RWS’ actuations suggest it has something to hide
This is in response to the letter of Lim Soon Hua, director for communications of Resorts World Singapore or RWS. (Inquirer, 11/22/11)
We beg to disagree that the method RWS used to obtain the dolphins conforms to CITES (Convention on International Trade in Endangered Species of Wild Fauna and Flora) requirements. In fact, the export of dolphins from the Solomon Islands was put under the Review of Significant Trade in the Animals Committee of CITES in 2008 due to the issue of sustainability.
In that meeting in 2008, the Solomon Islands government committed to stopping the export of dolphins if it was proven to be unsustainable. This September 2011, the government of the Solomon Islands announced that all dolphin exports will be banned starting January 2012, an admission that the past dolphin hunts have been largely unregulated and unsustainable.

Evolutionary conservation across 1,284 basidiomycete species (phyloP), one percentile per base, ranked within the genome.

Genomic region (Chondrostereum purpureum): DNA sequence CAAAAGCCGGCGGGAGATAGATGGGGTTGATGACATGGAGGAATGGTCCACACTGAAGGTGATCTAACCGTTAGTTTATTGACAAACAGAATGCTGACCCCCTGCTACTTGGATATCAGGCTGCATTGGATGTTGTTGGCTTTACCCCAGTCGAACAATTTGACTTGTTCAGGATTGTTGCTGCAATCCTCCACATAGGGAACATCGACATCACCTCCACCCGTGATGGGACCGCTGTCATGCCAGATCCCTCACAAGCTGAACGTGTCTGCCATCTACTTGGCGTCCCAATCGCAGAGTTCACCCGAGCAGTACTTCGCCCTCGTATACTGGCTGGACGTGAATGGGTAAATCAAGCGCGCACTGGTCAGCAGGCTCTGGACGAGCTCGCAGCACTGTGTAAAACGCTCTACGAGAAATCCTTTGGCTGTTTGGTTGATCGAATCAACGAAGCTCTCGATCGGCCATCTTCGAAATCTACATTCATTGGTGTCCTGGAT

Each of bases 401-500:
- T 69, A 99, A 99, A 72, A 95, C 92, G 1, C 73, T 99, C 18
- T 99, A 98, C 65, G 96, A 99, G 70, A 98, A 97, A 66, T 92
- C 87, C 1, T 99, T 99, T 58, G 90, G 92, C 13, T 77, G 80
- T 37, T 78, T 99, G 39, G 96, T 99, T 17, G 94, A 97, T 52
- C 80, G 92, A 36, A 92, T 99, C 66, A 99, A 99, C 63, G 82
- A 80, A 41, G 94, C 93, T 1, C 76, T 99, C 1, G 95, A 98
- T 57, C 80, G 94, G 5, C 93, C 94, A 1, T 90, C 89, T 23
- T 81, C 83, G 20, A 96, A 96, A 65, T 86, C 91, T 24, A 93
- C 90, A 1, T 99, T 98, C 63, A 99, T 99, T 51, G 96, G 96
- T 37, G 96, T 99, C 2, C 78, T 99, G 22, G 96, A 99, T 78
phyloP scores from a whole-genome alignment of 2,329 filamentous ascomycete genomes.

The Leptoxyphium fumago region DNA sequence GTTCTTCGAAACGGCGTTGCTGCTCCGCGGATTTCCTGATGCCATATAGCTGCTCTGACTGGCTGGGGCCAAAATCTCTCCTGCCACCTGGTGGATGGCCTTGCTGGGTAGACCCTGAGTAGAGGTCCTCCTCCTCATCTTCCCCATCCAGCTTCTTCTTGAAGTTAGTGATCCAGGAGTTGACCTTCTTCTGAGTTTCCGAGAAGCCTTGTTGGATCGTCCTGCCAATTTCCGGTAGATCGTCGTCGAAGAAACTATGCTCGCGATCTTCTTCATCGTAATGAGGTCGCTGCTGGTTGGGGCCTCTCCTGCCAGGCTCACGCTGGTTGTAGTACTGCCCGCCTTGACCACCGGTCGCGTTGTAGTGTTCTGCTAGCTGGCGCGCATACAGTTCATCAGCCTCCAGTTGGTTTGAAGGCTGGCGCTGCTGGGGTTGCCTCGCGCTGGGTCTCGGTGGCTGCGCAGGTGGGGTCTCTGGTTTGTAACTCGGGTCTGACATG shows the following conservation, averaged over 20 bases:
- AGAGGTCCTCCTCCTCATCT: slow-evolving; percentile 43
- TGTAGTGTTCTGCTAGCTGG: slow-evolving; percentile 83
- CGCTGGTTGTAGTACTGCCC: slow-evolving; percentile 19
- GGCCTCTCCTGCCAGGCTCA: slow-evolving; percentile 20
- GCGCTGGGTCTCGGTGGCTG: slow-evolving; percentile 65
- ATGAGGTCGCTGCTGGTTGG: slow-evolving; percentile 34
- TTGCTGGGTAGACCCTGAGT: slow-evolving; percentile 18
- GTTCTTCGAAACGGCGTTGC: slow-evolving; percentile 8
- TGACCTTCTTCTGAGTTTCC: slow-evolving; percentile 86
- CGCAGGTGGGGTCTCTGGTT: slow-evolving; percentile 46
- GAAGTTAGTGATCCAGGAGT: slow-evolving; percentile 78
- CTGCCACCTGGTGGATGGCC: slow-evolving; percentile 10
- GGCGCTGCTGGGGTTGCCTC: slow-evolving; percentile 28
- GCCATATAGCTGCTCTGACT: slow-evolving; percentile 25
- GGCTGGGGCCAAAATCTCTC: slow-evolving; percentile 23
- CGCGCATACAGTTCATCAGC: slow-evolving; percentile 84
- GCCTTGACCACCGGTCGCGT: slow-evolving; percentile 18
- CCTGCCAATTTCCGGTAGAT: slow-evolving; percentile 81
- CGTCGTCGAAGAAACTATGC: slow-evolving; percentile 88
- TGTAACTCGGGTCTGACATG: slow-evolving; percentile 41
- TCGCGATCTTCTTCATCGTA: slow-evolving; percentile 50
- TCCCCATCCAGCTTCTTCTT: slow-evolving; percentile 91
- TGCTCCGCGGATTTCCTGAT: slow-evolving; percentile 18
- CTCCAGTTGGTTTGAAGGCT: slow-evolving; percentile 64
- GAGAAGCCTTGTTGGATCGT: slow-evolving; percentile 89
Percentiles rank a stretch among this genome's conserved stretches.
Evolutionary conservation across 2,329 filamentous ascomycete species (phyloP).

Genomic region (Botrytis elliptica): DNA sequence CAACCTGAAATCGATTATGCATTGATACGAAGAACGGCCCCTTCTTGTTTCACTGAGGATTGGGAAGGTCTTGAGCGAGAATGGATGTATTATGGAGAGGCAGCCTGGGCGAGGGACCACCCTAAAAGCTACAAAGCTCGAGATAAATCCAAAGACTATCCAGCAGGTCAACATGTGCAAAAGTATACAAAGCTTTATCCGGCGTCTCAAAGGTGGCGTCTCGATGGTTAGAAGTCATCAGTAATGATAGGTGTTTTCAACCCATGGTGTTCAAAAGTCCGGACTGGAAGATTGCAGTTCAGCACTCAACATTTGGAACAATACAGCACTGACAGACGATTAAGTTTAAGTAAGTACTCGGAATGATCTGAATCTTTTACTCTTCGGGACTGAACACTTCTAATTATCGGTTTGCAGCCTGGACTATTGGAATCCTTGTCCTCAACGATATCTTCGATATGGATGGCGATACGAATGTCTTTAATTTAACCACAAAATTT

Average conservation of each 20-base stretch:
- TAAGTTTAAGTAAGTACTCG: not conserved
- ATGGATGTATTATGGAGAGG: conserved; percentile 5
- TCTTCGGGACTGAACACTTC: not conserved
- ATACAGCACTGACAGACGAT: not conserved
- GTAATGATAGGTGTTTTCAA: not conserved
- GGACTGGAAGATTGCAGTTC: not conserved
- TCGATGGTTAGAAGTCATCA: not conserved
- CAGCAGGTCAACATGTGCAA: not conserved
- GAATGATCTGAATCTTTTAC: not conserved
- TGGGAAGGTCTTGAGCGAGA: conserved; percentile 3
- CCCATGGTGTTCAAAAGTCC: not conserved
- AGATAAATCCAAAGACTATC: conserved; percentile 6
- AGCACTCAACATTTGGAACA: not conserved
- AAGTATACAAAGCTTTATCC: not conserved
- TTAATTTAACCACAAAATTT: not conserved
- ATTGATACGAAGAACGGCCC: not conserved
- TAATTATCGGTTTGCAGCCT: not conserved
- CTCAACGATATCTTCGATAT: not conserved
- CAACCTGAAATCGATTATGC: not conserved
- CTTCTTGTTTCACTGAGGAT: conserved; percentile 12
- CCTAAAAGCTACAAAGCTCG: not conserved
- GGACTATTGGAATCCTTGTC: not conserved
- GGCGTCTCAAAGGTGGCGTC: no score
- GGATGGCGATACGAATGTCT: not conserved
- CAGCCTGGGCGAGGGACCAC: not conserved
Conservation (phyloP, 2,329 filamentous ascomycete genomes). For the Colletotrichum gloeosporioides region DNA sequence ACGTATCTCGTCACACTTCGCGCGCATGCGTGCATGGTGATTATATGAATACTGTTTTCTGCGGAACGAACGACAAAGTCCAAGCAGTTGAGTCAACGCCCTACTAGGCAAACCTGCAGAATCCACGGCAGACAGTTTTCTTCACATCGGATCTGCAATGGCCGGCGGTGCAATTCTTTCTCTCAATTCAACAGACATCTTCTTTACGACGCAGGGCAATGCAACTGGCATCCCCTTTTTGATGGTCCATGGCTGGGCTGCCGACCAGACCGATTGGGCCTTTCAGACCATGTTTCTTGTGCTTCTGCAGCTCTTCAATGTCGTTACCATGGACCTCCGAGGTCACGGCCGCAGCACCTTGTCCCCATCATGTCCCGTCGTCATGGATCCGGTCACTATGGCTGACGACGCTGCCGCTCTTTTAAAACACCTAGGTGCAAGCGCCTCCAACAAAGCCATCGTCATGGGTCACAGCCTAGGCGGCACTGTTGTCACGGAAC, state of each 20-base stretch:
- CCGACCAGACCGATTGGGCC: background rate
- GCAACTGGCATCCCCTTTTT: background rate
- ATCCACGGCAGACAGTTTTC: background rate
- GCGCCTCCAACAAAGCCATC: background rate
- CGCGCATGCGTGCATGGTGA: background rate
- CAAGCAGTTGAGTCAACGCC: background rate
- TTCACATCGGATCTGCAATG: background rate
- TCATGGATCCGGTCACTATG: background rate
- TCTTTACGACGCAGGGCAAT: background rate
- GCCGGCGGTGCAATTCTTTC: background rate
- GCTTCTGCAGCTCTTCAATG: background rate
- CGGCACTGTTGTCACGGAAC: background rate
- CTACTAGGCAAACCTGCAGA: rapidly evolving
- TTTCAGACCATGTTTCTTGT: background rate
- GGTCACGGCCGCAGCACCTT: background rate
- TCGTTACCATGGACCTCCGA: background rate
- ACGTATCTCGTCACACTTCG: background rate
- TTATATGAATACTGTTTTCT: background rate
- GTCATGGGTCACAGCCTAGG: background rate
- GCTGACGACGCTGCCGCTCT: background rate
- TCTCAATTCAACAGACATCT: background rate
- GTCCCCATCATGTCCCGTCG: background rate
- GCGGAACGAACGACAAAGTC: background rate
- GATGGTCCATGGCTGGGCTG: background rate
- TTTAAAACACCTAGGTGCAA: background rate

It is also doubtful that the facility where the dolphins are being kept is truly a “well-established facility.” The Ocean Adventure Park which houses the dolphins has had four out of its five false killer whales die in just a few years of operation. All four false killer whales were all juveniles and died before they were sexually mature.
Moreover, Ocean Adventure Park has been sued for violating the Environmental Impact Statement System of the Philippines (Presidential Decree 1586) as well as the Animal Welfare Act (Republic Act 8485)—a well-established facility, indeed!
As for the 25 dolphins from the Solomon Islands, none of the government officials from the Philippine Bureau of Fisheries and Aquatic Resources (BFAR) and Bureau of Animal Industry-Animal Welfare Division (BAI-AWD) can verify their current condition based on our meetings with these two agencies. In fact, both the BFAR and BAI-AWD have not inspected the dolphins in their facility and could not even tell us if all 25 dolphins are alive.
If the animals are really being given the best care, then why are their enclosures off-limits to the public? Why were members of the Animal Concerns Research and Education Society of Singapore (ACRES), Earth Island Institute (EII) and the Philippine Animal Welfare Society (PAWS) not allowed to see the animals as they were being trained last Nov. 14? It is clear that Ocean Adventure and Resorts World Singapore have something to hide, and it is spelled C-R-U-E-L-T-Y.
Earth Island Institute,
ANNA CABRERA, director,
Philippine Animal Welfare Society,
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